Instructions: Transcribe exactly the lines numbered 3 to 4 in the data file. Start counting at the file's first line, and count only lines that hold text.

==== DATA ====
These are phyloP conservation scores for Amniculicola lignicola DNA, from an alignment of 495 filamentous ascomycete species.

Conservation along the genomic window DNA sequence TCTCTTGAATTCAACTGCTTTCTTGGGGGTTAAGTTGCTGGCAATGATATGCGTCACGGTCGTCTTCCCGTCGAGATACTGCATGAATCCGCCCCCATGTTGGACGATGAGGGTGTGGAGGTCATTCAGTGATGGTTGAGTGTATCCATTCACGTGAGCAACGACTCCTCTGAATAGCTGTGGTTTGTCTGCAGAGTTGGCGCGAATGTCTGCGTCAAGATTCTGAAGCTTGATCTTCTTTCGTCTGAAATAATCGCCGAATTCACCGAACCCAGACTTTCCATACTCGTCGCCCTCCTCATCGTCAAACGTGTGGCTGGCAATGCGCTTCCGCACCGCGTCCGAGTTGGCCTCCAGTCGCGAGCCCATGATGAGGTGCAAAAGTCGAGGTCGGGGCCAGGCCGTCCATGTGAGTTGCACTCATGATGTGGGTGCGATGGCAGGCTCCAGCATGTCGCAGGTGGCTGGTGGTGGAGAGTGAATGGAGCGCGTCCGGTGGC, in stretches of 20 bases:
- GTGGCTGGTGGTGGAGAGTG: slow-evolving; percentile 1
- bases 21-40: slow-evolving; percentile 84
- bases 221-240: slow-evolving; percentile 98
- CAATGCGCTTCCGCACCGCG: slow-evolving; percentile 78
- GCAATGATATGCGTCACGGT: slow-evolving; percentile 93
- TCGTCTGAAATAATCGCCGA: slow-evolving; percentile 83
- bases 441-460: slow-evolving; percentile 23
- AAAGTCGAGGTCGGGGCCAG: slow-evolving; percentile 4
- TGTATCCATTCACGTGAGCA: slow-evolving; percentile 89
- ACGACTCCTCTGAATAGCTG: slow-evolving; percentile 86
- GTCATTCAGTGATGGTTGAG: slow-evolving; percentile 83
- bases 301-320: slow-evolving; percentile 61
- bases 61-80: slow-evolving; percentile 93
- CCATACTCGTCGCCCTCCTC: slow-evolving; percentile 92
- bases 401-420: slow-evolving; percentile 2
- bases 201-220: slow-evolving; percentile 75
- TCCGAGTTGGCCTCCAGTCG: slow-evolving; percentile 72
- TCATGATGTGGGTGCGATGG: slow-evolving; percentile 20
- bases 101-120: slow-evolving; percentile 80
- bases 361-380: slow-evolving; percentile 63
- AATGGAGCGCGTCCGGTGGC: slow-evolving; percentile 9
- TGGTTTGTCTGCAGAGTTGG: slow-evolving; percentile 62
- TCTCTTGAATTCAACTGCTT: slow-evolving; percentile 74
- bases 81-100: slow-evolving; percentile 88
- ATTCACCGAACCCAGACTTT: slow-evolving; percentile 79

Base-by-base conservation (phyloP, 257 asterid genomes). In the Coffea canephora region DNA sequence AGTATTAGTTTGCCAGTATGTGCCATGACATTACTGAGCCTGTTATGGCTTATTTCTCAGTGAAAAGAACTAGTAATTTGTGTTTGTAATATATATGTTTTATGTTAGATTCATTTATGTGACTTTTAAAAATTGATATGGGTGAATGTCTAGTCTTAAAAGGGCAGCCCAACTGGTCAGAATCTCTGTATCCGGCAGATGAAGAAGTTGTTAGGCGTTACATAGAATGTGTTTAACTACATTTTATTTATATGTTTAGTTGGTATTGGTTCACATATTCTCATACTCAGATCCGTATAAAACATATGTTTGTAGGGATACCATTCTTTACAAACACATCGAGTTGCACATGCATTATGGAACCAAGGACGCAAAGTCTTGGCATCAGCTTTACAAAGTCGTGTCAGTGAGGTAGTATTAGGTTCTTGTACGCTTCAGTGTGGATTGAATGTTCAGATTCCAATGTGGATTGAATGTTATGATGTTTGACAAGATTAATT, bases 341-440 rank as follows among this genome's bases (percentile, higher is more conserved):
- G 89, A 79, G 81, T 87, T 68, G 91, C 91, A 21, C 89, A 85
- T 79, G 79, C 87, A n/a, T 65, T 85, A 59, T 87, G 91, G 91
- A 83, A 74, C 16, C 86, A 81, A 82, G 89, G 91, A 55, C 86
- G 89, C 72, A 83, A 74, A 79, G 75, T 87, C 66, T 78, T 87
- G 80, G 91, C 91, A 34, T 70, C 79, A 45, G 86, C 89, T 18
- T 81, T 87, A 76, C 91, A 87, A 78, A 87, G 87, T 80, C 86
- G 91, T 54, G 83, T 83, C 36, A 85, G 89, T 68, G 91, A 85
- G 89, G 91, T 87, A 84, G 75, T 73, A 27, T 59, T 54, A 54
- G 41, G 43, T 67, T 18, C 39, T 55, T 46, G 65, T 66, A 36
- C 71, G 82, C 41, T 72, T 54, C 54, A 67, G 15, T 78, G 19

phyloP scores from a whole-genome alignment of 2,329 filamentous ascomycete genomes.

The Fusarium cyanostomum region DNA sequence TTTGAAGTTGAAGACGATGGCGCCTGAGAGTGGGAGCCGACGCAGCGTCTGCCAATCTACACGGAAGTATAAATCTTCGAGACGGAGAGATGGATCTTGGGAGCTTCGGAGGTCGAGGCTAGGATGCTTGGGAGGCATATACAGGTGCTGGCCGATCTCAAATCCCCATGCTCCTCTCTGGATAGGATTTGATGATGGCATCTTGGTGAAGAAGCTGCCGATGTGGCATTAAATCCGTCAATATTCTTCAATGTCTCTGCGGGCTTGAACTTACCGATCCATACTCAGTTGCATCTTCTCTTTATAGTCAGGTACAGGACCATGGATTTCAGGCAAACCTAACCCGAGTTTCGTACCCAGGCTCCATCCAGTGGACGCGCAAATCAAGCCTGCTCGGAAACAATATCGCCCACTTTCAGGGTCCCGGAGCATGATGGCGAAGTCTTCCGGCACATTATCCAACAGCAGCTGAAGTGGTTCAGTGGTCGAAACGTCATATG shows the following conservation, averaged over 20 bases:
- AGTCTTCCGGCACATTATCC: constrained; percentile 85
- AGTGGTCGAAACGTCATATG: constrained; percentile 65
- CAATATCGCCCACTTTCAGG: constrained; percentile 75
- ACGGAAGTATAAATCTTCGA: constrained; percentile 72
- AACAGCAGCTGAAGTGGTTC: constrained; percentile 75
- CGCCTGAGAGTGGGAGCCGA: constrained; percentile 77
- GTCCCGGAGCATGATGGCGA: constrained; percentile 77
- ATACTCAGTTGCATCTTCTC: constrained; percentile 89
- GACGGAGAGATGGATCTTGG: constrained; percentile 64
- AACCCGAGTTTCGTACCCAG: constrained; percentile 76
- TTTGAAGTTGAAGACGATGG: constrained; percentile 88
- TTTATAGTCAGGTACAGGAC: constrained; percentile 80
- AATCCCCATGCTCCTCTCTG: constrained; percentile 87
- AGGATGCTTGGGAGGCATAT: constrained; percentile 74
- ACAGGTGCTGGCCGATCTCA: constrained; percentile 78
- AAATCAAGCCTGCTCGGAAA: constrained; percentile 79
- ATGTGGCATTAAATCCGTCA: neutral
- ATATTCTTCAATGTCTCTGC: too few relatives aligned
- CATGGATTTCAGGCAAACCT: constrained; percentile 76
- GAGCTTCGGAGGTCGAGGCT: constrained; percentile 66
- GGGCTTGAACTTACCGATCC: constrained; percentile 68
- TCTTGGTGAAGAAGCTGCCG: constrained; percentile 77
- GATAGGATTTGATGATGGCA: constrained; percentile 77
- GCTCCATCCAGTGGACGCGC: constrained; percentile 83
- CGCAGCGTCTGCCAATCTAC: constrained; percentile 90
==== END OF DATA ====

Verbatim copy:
- GTGGCTGGTGGTGGAGAGTG: slow-evolving; percentile 1
- bases 21-40: slow-evolving; percentile 84